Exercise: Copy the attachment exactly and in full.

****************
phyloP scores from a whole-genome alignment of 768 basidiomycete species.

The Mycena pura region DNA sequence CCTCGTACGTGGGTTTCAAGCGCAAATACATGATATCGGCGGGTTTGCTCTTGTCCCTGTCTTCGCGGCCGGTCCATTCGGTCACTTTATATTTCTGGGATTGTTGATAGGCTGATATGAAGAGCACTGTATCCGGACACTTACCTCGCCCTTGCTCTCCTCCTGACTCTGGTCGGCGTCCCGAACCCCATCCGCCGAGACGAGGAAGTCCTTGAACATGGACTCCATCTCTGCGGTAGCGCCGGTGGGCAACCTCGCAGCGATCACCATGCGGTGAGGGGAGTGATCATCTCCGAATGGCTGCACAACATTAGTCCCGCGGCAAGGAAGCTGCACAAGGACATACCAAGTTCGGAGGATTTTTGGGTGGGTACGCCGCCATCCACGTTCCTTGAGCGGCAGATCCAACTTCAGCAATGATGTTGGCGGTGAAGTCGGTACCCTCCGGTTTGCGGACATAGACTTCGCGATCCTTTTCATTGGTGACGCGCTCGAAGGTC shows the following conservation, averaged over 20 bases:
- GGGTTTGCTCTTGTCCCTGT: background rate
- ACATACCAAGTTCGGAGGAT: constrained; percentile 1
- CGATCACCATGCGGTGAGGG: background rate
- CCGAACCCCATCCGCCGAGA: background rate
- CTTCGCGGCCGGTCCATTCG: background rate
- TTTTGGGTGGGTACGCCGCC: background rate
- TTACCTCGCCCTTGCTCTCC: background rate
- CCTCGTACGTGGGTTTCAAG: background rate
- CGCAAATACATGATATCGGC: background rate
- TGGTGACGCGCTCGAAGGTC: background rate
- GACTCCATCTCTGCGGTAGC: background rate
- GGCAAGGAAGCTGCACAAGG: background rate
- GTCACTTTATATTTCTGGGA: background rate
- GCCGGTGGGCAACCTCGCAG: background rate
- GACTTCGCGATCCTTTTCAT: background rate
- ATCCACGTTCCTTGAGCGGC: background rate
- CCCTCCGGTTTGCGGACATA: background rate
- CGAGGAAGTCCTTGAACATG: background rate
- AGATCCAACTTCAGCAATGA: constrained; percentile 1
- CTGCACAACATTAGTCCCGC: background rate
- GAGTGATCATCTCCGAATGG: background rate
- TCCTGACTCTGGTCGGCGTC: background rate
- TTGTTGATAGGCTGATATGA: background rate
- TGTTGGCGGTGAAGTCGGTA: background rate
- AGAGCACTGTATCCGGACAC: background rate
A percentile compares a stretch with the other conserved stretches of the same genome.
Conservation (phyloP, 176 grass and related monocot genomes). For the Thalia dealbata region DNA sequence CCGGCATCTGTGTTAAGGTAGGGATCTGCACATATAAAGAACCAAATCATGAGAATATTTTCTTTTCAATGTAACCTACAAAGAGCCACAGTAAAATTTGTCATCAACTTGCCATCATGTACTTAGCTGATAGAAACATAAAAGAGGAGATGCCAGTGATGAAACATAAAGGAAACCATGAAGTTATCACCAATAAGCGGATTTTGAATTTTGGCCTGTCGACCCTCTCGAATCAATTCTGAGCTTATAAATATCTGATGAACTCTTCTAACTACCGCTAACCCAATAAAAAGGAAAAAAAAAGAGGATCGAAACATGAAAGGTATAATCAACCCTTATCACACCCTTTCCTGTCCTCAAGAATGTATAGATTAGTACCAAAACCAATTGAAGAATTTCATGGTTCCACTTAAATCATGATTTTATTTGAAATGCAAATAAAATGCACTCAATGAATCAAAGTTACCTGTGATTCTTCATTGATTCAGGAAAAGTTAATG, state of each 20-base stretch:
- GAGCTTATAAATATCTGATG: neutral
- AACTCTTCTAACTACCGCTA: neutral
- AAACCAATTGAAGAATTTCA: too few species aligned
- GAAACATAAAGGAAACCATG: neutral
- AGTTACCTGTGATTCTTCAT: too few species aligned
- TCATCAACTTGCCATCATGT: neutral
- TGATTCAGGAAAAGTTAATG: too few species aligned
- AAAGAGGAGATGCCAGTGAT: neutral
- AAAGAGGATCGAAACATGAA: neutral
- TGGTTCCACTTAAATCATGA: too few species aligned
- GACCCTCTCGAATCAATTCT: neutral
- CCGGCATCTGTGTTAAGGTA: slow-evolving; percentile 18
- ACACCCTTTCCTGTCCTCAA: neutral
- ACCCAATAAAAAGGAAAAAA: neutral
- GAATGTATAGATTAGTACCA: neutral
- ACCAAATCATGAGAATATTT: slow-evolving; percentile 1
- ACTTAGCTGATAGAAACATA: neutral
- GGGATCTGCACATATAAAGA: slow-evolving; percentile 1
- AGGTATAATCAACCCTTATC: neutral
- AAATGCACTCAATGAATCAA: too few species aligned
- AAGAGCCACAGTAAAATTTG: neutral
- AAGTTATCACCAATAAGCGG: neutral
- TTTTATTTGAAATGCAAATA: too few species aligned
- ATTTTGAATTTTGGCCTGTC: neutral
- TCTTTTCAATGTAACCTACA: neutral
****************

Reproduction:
phyloP scores from a whole-genome alignment of 768 basidiomycete species.

The Mycena pura region DNA sequence CCTCGTACGTGGGTTTCAAGCGCAAATACATGATATCGGCGGGTTTGCTCTTGTCCCTGTCTTCGCGGCCGGTCCATTCGGTCACTTTATATTTCTGGGATTGTTGATAGGCTGATATGAAGAGCACTGTATCCGGACACTTACCTCGCCCTTGCTCTCCTCCTGACTCTGGTCGGCGTCCCGAACCCCATCCGCCGAGACGAGGAAGTCCTTGAACATGGACTCCATCTCTGCGGTAGCGCCGGTGGGCAACCTCGCAGCGATCACCATGCGGTGAGGGGAGTGATCATCTCCGAATGGCTGCACAACATTAGTCCCGCGGCAAGGAAGCTGCACAAGGACATACCAAGTTCGGAGGATTTTTGGGTGGGTACGCCGCCATCCACGTTCCTTGAGCGGCAGATCCAACTTCAGCAATGATGTTGGCGGTGAAGTCGGTACCCTCCGGTTTGCGGACATAGACTTCGCGATCCTTTTCATTGGTGACGCGCTCGAAGGTC shows the following conservation, averaged over 20 bases:
- GGGTTTGCTCTTGTCCCTGT: background rate
- ACATACCAAGTTCGGAGGAT: constrained; percentile 1
- CGATCACCATGCGGTGAGGG: background rate
- CCGAACCCCATCCGCCGAGA: background rate
- CTTCGCGGCCGGTCCATTCG: background rate
- TTTTGGGTGGGTACGCCGCC: background rate
- TTACCTCGCCCTTGCTCTCC: background rate
- CCTCGTACGTGGGTTTCAAG: background rate
- CGCAAATACATGATATCGGC: background rate
- TGGTGACGCGCTCGAAGGTC: background rate
- GACTCCATCTCTGCGGTAGC: background rate
- GGCAAGGAAGCTGCACAAGG: background rate
- GTCACTTTATATTTCTGGGA: background rate
- GCCGGTGGGCAACCTCGCAG: background rate
- GACTTCGCGATCCTTTTCAT: background rate
- ATCCACGTTCCTTGAGCGGC: background rate
- CCCTCCGGTTTGCGGACATA: background rate
- CGAGGAAGTCCTTGAACATG: background rate
- AGATCCAACTTCAGCAATGA: constrained; percentile 1
- CTGCACAACATTAGTCCCGC: background rate
- GAGTGATCATCTCCGAATGG: background rate
- TCCTGACTCTGGTCGGCGTC: background rate
- TTGTTGATAGGCTGATATGA: background rate
- TGTTGGCGGTGAAGTCGGTA: background rate
- AGAGCACTGTATCCGGACAC: background rate
A percentile compares a stretch with the other conserved stretches of the same genome.
Conservation (phyloP, 176 grass and related monocot genomes). For the Thalia dealbata region DNA sequence CCGGCATCTGTGTTAAGGTAGGGATCTGCACATATAAAGAACCAAATCATGAGAATATTTTCTTTTCAATGTAACCTACAAAGAGCCACAGTAAAATTTGTCATCAACTTGCCATCATGTACTTAGCTGATAGAAACATAAAAGAGGAGATGCCAGTGATGAAACATAAAGGAAACCATGAAGTTATCACCAATAAGCGGATTTTGAATTTTGGCCTGTCGACCCTCTCGAATCAATTCTGAGCTTATAAATATCTGATGAACTCTTCTAACTACCGCTAACCCAATAAAAAGGAAAAAAAAAGAGGATCGAAACATGAAAGGTATAATCAACCCTTATCACACCCTTTCCTGTCCTCAAGAATGTATAGATTAGTACCAAAACCAATTGAAGAATTTCATGGTTCCACTTAAATCATGATTTTATTTGAAATGCAAATAAAATGCACTCAATGAATCAAAGTTACCTGTGATTCTTCATTGATTCAGGAAAAGTTAATG, state of each 20-base stretch:
- GAGCTTATAAATATCTGATG: neutral
- AACTCTTCTAACTACCGCTA: neutral
- AAACCAATTGAAGAATTTCA: too few species aligned
- GAAACATAAAGGAAACCATG: neutral
- AGTTACCTGTGATTCTTCAT: too few species aligned
- TCATCAACTTGCCATCATGT: neutral
- TGATTCAGGAAAAGTTAATG: too few species aligned
- AAAGAGGAGATGCCAGTGAT: neutral
- AAAGAGGATCGAAACATGAA: neutral
- TGGTTCCACTTAAATCATGA: too few species aligned
- GACCCTCTCGAATCAATTCT: neutral
- CCGGCATCTGTGTTAAGGTA: slow-evolving; percentile 18
- ACACCCTTTCCTGTCCTCAA: neutral
- ACCCAATAAAAAGGAAAAAA: neutral
- GAATGTATAGATTAGTACCA: neutral
- ACCAAATCATGAGAATATTT: slow-evolving; percentile 1
- ACTTAGCTGATAGAAACATA: neutral
- GGGATCTGCACATATAAAGA: slow-evolving; percentile 1
- AGGTATAATCAACCCTTATC: neutral
- AAATGCACTCAATGAATCAA: too few species aligned
- AAGAGCCACAGTAAAATTTG: neutral
- AAGTTATCACCAATAAGCGG: neutral
- TTTTATTTGAAATGCAAATA: too few species aligned
- ATTTTGAATTTTGGCCTGTC: neutral
- TCTTTTCAATGTAACCTACA: neutral